Inspiration can come from anywhere, not just Michelin starred chefs. My foray into the blogosphere has afforded me the opportunity to read incredible blogs. More importantly, I have met a unique group of positive, giving, and supportive cooks. Silvia Gregori, a personal chef from San Francisco, is one of the very best. Her marvelous blog, Citron & Vanille, is well-written and enlightening. Servicing the greater Bay Area, she provides personal chef services, dinner party meals, and cooking classes. Her cuisine is fused with French and Italian influences, reflecting her distinctive familiar background. I like to think of her cooking as Mediterranean chic.
Growing up in Nancy, France, Silvia developed a great love of the land and respect for gardening. Her grandfather, a skilled gardener, grew radicchio, cardoons, green beans, cauliflower, spinach, potatoes, carrots, and fava beans. This influence has stayed with her throughout her life. Her repertoire is all-embracing, including poultry, meat, fish, beans, vegetables, and eggs. Upon moving to San Francisco she was exposed to the eclectic Bay Area food scene and readily incorporated new ideas to explore.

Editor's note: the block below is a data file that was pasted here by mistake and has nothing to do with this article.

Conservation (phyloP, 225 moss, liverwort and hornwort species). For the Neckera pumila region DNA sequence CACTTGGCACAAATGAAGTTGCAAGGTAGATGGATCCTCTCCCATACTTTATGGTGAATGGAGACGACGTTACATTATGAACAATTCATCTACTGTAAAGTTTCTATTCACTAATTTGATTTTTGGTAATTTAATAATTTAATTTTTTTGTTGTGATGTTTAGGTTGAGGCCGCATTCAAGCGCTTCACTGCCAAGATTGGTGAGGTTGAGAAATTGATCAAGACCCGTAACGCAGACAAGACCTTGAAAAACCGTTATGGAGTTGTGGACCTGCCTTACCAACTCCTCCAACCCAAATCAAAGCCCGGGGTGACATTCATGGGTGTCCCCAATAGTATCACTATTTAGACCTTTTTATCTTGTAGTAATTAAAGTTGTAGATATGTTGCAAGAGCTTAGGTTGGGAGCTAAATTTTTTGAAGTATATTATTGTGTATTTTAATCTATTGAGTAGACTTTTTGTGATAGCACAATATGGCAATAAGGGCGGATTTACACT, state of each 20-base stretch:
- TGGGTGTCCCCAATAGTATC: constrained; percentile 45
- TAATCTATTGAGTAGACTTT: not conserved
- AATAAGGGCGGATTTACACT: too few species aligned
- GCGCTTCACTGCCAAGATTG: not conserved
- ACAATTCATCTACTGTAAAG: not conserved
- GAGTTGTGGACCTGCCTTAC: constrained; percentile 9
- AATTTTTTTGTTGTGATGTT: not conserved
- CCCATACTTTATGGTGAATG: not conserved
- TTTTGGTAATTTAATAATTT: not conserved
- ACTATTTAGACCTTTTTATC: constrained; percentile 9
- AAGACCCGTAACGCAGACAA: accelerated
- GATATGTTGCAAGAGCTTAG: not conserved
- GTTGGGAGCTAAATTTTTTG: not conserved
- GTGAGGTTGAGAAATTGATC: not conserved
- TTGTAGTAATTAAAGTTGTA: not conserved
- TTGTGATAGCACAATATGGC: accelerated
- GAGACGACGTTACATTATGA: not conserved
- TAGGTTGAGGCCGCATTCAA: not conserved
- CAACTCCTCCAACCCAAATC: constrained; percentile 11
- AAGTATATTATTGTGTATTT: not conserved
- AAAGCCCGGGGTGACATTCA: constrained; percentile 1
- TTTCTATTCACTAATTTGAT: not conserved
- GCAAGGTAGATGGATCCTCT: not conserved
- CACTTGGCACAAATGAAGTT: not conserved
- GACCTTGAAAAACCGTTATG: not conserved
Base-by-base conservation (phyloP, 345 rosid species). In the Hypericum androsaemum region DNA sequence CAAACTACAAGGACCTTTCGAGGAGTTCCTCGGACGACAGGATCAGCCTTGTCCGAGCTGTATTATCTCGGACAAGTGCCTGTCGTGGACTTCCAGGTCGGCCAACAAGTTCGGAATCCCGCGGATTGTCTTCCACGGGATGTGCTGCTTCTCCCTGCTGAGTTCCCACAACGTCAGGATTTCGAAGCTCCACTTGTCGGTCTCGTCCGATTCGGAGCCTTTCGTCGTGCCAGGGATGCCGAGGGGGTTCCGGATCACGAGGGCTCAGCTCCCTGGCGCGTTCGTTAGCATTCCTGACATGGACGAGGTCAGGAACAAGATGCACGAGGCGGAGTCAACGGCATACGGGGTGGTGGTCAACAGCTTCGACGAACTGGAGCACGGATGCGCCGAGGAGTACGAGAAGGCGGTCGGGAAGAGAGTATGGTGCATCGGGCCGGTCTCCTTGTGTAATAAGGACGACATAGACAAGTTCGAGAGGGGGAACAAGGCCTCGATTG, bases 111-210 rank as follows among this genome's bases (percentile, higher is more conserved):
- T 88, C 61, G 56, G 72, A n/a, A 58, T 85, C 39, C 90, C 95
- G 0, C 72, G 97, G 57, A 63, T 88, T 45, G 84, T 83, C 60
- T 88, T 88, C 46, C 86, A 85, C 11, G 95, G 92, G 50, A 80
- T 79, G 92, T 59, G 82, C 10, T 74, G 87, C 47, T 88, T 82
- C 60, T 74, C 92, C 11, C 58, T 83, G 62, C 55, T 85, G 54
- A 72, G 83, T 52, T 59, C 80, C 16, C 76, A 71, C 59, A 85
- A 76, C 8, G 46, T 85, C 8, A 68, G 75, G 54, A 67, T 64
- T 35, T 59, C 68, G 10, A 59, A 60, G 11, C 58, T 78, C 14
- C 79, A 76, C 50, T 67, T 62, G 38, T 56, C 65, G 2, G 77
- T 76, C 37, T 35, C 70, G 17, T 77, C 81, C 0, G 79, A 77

Reading her blog, you realize that her courses exhibit balance and harmony. The plating of her dishes is a master study in color, contrast, and texture. Silvia parallels her thought process of presenting a dish to accessorizing clothes. When you choose an outfit, the shoes must match the dress, while the accessories must complement the main piece. Some of the tantalizing dishes you will find on her website are Grilled Fennel Salad with Red Onions, Almond Shrimp with Broccoli Puree, Chive Crepes with Marinated Salmon and Leek Mustard Sauce, and a decadent Chocolate Pot de Crème. If you reside in the San Francisco Bay Area, book Silvia Gregori for your next dinner party. Trust me, you will not regret it.
Inspiration is stimulation of the mind or emotions to a high level of feeling. Food can rouse in countless ways. As with any major creative endeavor, passion, intelligence, and patience are required of the cook. And when these forces match the cook’s inspiration, magic happens.